The Chain Reaction That Follows
When you use the delete button on a regular basis, something interesting happens: your photo collection actually becomes manageable. That chain reaction allows you to do something with it, like print. Hey, remember when we used to print photos? I bet you haven’t done that in a while (by the way, I’m totally picturing an astonished hush falling over the audience right now! haha!)! You can still do those things, and more, but not with hundreds of thousands of photos. We have to let go of the excess first. So how do we do that? Simple, we curate our photo collections.
What Photos to Delete
So what photos should you delete? Well, that’s really up to you, but I recommend setting some criteria as to what stays and what goes. Before we move on to that part, let me be clear and say that in this post, I’m talking about the photos that come into your camera roll on a regular basis. I’m talking about the excess clutter than no one would miss if it were gone. I am NOT talking about digitized heritage photos or anything like that (despite the Grandma reference; you’ll just have to look past that one!), so please use good judgement when deleting. I don’t want you to get rid of everything! Just don’t be afraid of hitting the delete button when it’s appropriate to do so!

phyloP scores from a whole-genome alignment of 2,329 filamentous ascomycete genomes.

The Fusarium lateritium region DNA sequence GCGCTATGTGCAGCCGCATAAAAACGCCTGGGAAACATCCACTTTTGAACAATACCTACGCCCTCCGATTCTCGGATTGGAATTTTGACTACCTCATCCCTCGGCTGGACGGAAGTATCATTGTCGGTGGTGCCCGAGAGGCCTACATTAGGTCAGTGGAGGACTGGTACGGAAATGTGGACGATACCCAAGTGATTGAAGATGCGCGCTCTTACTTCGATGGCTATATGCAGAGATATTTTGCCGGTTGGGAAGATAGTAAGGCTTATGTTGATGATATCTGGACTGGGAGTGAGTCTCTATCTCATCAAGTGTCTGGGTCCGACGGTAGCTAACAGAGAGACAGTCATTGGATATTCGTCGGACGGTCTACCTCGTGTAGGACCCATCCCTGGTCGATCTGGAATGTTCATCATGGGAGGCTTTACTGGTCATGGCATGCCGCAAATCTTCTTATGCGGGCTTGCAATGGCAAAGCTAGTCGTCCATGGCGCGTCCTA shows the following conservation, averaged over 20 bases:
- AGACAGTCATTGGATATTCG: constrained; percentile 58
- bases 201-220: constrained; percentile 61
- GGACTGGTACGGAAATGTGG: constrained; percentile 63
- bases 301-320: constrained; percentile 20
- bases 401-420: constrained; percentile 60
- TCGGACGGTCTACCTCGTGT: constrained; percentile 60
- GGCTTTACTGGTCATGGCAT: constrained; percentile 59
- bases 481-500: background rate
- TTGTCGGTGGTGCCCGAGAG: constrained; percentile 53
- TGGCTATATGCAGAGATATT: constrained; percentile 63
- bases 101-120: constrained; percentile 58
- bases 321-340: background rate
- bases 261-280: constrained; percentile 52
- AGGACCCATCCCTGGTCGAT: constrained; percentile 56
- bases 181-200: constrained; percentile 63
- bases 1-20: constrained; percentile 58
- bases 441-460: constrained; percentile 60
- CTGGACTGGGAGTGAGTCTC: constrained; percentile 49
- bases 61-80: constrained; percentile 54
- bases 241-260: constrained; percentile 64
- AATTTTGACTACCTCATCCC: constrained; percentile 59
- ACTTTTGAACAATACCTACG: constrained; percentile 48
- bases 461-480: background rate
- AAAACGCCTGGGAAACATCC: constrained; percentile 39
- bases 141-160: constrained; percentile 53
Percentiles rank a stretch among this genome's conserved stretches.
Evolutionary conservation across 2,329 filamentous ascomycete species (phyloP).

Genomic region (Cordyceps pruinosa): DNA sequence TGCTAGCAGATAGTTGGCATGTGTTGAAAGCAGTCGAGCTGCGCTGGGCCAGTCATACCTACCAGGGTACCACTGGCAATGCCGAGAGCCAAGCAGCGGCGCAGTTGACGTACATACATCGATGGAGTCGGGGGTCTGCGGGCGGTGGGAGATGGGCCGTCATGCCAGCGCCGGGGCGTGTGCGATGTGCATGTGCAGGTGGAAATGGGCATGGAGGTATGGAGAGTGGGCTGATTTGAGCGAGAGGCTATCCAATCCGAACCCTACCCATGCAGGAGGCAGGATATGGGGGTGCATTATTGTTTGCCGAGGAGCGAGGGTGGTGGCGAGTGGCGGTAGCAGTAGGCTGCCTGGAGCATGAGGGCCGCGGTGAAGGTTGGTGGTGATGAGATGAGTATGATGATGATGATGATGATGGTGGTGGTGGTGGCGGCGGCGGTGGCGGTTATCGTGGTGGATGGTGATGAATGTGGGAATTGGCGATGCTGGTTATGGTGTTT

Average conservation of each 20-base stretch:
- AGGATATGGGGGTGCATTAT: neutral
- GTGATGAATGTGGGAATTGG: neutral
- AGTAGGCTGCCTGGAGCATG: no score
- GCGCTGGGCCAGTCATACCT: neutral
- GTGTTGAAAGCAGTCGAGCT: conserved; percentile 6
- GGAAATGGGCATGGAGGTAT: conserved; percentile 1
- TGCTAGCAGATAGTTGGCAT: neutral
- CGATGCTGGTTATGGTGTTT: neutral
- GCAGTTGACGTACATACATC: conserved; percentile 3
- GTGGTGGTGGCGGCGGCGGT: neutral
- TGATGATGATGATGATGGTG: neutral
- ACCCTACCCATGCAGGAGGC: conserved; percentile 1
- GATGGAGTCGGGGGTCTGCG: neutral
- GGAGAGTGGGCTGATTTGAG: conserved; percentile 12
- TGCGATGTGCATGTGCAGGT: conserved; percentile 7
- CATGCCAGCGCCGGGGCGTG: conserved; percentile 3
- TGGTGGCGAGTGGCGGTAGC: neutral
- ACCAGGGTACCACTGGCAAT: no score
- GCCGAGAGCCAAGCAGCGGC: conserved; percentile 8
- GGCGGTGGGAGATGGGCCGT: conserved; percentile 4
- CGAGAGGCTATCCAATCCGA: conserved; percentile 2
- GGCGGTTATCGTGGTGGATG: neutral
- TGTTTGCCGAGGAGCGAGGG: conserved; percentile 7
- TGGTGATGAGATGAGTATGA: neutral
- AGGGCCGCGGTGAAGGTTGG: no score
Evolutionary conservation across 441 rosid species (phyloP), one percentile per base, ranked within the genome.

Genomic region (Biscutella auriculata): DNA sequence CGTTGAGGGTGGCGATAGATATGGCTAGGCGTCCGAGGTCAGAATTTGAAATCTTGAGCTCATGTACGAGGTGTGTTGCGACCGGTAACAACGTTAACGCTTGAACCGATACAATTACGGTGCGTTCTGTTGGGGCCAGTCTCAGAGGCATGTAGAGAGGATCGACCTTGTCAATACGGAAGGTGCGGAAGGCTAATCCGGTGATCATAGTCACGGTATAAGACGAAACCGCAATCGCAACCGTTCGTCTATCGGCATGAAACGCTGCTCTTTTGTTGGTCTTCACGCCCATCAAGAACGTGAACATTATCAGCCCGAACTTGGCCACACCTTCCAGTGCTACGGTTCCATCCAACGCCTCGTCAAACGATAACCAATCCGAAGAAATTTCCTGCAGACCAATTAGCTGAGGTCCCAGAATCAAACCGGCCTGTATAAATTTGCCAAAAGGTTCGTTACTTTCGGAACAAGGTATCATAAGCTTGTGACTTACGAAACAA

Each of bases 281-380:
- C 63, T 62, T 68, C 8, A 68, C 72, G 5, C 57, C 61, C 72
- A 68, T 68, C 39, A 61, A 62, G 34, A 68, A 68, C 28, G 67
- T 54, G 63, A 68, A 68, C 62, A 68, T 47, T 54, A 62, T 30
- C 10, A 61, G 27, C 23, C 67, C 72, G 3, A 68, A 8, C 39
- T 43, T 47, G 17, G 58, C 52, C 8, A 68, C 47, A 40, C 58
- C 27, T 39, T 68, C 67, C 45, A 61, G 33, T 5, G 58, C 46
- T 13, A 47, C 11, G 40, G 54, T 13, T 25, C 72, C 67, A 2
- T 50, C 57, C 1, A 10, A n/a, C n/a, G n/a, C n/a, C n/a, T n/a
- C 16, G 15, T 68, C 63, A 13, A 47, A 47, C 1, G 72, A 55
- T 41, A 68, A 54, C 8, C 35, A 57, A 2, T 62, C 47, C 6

Setting criteria is really simple. Pull out a pen and paper and decide what’s important to you. Make some rules up. Define and document your process, so that you don’t have to come back to the same questions over and over again. What do you need? What don’t you need? You’re a person that’s hard to impress, so make those memories work for it! Excellence is a habit, so if you continuously maintain your collection this way, you’ll become the family hero.
My Criteria for Photos (and Videos) to Delete
Ok, so on to the criteria. You can steal my list if you want, or you can create your own, but here is what I delete on a regular basis (I’ve also thrown in some recommendations for video since the two usually accompany each other nowadays):